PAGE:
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Award errors and permanent disability benefits in Spain

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  • Sergi Jimenez-Martin
  • Jose M. Labeaga
  • Cristina Vilaplana Prieto

Abstract

In this paper we estimate equations for deserving or "true disability indicator" and receiv- ing disability benefits to evaluate the award error as the difference between both probabilities using survey data from Spain. As expected award errors are not randomly distributed across the population. We find that individuals aged between 55 and 59, self-employed, working in an agricultural sector or living in a depressed region, have a significantly higher probability of receiving a benefit without deserving than the rest of individuals. We also find evidence of gender discrimination since males have a significantly higher probability of receiving a benefit without deserving it. Finally we show that the probability of getting a benefit being healthy is not distributed at random across the population. We have estimated the cost of wrongful benefit concession at a minimum of 1500 million euros or 0,2 percent of the Spanish GDP for year 2000. All these findings confirm that disability benefits are being used as an instrument for exiting the labor market for individuals approaching the early retirement age. Since the awarding process depends on Social Security Regional offices, this implies that some regional offices are applying loosely the requirements for granting disability benefits.

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Bibliographic Info

Paper provided by HEDG, c/o Department of Economics, University of York in its series Health, Econometrics and Data Group (HEDG) Working Papers with number 07/04.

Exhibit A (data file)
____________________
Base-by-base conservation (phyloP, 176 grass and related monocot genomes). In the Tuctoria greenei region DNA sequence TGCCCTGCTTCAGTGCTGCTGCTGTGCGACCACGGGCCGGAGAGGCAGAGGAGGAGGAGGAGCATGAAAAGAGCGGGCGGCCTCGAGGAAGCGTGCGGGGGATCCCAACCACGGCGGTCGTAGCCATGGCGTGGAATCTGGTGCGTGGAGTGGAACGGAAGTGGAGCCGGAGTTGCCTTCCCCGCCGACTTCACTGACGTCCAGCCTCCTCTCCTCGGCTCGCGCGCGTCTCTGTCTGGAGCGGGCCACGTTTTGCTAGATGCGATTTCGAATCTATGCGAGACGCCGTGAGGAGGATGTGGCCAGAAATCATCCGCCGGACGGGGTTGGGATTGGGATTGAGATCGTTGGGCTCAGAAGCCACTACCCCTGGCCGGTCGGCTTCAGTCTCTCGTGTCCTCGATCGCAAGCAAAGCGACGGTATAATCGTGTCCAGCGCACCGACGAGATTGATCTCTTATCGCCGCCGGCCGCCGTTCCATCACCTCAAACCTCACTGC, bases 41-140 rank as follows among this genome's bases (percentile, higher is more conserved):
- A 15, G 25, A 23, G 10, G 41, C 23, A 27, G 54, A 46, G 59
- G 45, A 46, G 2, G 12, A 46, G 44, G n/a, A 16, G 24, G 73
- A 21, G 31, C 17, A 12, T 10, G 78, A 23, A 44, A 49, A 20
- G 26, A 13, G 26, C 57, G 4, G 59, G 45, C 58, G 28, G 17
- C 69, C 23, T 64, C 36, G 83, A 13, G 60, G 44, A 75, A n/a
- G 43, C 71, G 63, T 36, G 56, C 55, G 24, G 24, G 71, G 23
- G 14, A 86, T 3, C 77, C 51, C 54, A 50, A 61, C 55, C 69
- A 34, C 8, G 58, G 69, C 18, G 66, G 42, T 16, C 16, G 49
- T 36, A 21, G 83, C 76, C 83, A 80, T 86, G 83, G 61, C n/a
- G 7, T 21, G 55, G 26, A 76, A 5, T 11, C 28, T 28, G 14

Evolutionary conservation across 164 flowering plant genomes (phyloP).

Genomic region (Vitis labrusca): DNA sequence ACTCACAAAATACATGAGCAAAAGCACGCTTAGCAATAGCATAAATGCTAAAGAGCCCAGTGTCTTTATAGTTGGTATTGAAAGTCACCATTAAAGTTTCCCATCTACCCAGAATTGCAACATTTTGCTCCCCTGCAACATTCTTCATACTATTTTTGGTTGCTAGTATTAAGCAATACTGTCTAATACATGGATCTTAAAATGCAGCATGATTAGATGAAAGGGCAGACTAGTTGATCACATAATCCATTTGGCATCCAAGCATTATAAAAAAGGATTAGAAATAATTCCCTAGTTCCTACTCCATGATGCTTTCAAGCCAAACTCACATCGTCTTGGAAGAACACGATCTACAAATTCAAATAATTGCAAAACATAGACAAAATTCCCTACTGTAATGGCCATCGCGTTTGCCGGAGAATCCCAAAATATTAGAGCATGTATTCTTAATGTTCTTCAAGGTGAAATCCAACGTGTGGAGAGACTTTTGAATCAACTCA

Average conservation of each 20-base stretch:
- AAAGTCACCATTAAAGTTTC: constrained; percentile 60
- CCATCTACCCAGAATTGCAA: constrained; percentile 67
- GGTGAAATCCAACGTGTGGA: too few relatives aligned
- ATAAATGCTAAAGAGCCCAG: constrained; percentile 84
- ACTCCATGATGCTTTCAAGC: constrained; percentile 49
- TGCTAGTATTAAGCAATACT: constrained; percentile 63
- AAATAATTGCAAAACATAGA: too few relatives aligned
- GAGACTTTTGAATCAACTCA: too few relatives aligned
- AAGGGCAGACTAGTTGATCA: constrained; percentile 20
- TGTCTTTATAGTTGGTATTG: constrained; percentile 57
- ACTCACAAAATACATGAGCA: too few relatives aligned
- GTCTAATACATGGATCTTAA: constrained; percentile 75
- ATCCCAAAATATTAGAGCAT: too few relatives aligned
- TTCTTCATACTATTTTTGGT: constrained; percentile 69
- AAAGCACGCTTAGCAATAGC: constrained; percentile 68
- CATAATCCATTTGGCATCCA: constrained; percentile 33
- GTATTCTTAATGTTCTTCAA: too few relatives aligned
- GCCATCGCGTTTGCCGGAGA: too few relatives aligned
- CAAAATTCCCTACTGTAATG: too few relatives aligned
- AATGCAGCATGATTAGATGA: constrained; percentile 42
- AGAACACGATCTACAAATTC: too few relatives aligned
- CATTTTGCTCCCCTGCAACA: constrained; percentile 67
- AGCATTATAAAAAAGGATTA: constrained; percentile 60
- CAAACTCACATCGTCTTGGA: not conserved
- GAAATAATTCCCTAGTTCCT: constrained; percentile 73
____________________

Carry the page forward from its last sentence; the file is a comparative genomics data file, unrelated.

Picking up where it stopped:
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Date of creation: Apr 2007
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Handle: RePEc:yor:hectdg:07/04

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Web page: http://www.york.ac.uk/economics/postgrad/herc/hedg/
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Keywords: Disability benefits; award error; early retirement; social security.;

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Citations

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Cited by:
  1. Pilar García Gómez & Sergi Jiménez Martín & Judit Vall Castello, 2010. "Health, disability and pathways into retirement in Spain," Working Papers 2010-24, FEDEA.
    • Pilar García-Gómez & Sergi Jiménez-Martín & Judit Vall Castelló, 2012. "Health, Disability, and Pathways into Retirement in Spain," NBER Chapters, in: Social Security Programs and Retirement around the World: Historical Trends in Mortality and Health, Employment, and Disability Insurance Participatio, pages 127-174 National Bureau of Economic Research, Inc.
  2. Judit Vall Castello, 2010. "Promoting Employment of Disabled Women in Spain; Evaluating a Policy," Working Papers 2010-10, FEDEA.
  3. repec:esr:chaptr:jacb200665 is not listed on IDEAS
  4. Hugo Benítez Silva & Richard Disney & Sergi Jiménez-Martín, 2009. "Disability, capacity for work and the business cycle: An international perspective," Economics Working Papers 1171, Department of Economics and Business, Universitat Pompeu Fabra.
  5. Sergi Jiménez-Mart�n & José M. Labeaga & Cristina Vilaplana Prieto, 2006. "A sequential model of older workers' labor force transitions after a health shock," Health Economics, John Wiley & Sons, Ltd., vol. 15(9), pages 1033-1054.
  6. Solé, Meritxell & Diaz-Serrano, Luis & Rodriguez Martinez, Marisol, 2010. "Work, Risk and Health: Differences between Immigrants and Natives in Spain," IZA Discussion Papers 5338, Institute for the Study of Labor (IZA).
  7. Solé, Meritxell & Díaz Serrano, Lluís & Rodríguez, Marisol, 2010. "Work, risk and health: differences between immigrants and natives in Spain," Working Papers 2072/151548, Universitat Rovira i Virgili, Department of Economics.
  8. Guillem López i Casasnovas & Catia Nicodemo, 2012. "Transition probabilities and duration analysis among disability states: Some evidence from Spanish data," Economics Working Papers 1327, Department of Economics and Business, Universitat Pompeu Fabra.
  9. Gannon, Brenda, 2006. "Disability Benefit - Controlled or Under-Controlled?," Papers BP2007/1, Economic and Social Research Institute (ESRI).

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